Still, historically your odds with a top 2 or 3 pick were much better than trying any other particular strategy for getting a quarterback. Rodgers was a phenomenal late first rounder, but that was against the odds; using a late first rounder on a quarterback is a much worse bet than using a tank-zone pick on one (which only makes sense, obviously). Just sort of making up a measurement by the seat of my pants, football-reference says that there have been 14 quarterbacks drafted from picks 1-4 with career Adjusted Values above 90, 8 quarterbacks drafted from picks 5-30 with the same value (and none since Jim Kelly, although once the current crops’ careers are over this will change), and only 6 drafted after pick 30 that had that much success (with Brady/Favre/Brees as the holy trinity of that bunch). Of course nobody uses AV as definitive proof of anything, but that’s fairly suggestive of the relative hit rates.

I remember Rogers was the last one left in the “green room” got painful to watch. Why did he slide?

Why did Marino slide until after Blackledge? GMs get obvious calls wrong sometimes.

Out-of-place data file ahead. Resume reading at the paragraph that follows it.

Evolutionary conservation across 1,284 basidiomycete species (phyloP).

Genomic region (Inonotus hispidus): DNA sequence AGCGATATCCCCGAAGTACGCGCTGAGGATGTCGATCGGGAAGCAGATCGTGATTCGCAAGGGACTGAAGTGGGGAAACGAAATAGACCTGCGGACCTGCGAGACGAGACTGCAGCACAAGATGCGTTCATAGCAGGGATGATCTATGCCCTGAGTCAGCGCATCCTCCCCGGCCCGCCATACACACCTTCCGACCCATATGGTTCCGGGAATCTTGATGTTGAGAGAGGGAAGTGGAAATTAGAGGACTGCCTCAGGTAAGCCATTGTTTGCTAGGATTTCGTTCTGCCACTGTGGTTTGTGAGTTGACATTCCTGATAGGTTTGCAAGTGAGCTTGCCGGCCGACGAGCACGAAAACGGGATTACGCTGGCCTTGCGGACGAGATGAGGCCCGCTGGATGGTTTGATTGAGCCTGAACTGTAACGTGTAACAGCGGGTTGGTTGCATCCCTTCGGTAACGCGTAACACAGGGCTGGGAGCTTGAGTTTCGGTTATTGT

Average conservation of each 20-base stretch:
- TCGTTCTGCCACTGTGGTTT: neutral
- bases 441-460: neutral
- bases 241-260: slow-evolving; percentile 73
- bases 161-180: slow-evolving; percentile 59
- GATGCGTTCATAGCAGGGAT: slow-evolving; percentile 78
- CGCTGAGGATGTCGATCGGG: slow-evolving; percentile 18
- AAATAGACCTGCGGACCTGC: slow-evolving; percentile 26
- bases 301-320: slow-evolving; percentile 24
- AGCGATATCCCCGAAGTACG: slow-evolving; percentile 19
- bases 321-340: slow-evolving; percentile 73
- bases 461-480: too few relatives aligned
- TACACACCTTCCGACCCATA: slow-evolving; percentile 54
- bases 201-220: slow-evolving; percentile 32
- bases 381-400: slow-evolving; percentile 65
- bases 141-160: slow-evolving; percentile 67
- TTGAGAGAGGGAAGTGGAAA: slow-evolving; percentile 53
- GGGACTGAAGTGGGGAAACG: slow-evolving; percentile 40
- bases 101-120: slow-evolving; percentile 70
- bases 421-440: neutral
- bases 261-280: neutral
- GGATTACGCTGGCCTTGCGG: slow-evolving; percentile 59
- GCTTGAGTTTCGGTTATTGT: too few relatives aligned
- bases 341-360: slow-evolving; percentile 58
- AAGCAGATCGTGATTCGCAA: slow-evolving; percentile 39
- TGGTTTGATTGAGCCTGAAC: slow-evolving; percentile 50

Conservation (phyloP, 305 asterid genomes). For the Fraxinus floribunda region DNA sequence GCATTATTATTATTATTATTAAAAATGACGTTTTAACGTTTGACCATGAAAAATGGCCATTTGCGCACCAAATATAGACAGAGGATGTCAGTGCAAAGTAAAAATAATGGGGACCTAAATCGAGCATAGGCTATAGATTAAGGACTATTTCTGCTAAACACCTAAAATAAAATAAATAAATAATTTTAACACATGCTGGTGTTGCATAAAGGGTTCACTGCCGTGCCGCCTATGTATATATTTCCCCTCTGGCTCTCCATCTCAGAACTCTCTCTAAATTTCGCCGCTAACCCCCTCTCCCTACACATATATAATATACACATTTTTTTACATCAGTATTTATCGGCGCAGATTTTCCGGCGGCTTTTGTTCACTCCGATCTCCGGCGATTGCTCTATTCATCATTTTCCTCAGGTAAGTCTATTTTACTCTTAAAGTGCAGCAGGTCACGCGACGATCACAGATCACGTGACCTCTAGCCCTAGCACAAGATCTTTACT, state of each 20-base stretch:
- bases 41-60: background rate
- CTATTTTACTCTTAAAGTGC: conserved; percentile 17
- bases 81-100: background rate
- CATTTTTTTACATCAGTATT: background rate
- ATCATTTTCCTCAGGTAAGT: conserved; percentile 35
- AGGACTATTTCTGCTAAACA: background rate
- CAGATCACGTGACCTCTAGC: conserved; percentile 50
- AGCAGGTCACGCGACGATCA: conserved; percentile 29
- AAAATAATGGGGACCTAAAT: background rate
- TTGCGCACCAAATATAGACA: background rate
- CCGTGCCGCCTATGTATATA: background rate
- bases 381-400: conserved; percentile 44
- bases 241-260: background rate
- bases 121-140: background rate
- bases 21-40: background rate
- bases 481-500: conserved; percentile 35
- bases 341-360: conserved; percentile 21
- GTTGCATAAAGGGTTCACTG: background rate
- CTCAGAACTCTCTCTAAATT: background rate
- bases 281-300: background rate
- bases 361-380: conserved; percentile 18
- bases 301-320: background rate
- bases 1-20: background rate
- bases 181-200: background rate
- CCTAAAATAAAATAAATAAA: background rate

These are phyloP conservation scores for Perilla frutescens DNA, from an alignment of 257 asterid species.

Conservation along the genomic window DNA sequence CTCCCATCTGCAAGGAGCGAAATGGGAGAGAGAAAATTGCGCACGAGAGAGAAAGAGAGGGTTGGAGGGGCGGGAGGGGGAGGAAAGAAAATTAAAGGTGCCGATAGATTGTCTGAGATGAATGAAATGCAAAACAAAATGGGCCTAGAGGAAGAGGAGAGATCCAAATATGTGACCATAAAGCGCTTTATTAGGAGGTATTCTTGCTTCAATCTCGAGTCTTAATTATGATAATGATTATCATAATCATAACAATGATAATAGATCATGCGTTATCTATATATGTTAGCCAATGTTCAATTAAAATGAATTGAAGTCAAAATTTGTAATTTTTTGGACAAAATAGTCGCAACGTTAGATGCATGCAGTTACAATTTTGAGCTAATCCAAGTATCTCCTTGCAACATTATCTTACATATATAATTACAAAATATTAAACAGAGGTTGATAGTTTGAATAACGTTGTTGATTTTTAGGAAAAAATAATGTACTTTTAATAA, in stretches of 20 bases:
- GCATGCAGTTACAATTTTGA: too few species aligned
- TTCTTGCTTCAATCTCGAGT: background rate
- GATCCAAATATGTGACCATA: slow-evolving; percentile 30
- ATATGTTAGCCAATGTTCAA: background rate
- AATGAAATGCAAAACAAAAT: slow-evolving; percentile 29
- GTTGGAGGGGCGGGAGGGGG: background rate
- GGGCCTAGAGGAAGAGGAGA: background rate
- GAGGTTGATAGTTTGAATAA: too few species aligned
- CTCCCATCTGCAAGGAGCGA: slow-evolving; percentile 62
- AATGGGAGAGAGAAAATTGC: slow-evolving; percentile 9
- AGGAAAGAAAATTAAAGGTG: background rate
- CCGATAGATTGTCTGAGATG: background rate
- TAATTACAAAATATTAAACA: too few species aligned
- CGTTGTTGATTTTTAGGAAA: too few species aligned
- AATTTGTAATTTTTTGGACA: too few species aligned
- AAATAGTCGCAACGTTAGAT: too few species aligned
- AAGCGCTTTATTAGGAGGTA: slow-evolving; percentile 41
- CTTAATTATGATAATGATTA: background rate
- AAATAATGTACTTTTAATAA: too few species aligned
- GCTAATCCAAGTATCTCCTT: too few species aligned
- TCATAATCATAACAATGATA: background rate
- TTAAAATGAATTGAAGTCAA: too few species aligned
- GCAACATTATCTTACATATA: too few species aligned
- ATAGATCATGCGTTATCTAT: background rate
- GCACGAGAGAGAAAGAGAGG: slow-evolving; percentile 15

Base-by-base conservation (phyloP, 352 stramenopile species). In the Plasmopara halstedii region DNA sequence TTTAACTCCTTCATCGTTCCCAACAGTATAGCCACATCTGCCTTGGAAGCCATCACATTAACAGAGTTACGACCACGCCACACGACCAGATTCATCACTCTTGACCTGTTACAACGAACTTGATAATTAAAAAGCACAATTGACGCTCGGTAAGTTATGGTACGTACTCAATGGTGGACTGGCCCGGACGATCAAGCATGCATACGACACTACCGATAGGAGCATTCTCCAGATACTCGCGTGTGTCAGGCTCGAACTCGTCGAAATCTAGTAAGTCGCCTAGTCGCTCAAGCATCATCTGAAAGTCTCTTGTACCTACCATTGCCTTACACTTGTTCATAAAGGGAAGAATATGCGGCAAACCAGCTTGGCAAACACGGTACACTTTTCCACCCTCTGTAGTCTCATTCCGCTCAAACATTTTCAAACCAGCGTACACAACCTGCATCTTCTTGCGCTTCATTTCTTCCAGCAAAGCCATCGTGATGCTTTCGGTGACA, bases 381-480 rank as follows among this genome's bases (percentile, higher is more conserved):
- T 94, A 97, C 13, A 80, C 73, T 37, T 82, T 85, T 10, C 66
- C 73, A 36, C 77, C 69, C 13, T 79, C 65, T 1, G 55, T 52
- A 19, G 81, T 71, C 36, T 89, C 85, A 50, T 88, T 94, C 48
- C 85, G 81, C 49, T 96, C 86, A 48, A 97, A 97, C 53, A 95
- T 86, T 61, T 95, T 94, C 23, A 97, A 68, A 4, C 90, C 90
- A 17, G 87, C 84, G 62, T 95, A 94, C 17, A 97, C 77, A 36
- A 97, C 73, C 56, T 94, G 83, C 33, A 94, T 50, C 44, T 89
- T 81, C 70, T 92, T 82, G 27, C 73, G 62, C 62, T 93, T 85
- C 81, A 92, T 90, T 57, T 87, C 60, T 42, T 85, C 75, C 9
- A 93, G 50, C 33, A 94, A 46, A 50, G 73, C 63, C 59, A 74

Also, Rodgers was the 2nd QB picked. Teams were drafting for need, and most teams had needs at other positions than QB. The 49ers got it wrong (but not horribly) with Alex Smith, but that was only a horrendous botch in hindsight. It wasn’t a complete shocker at the time.

You’re right, I just forgot to classify him. I’d put him in the “Too soon to tell for sure” camp, though the fact that there’s been buzz about the Rams looking at other options at QB since he got hurt last year suggest he’s more likely to wind up in “Good but not great”, at best.

There’s a rookie salary cap now, so this as much of a big deal as it used to be. I think the maximum contract for the #1 pick is 4 years and about $22 million, and since those guys get big signing bonuses their salary cap figures are even lower. It’s not an insignificant amount of money but compared to what things were like when Bradford and others were coming up, the financial cost of a draft bust is a lot lower.

Marino had unsubstantiated drug rumors.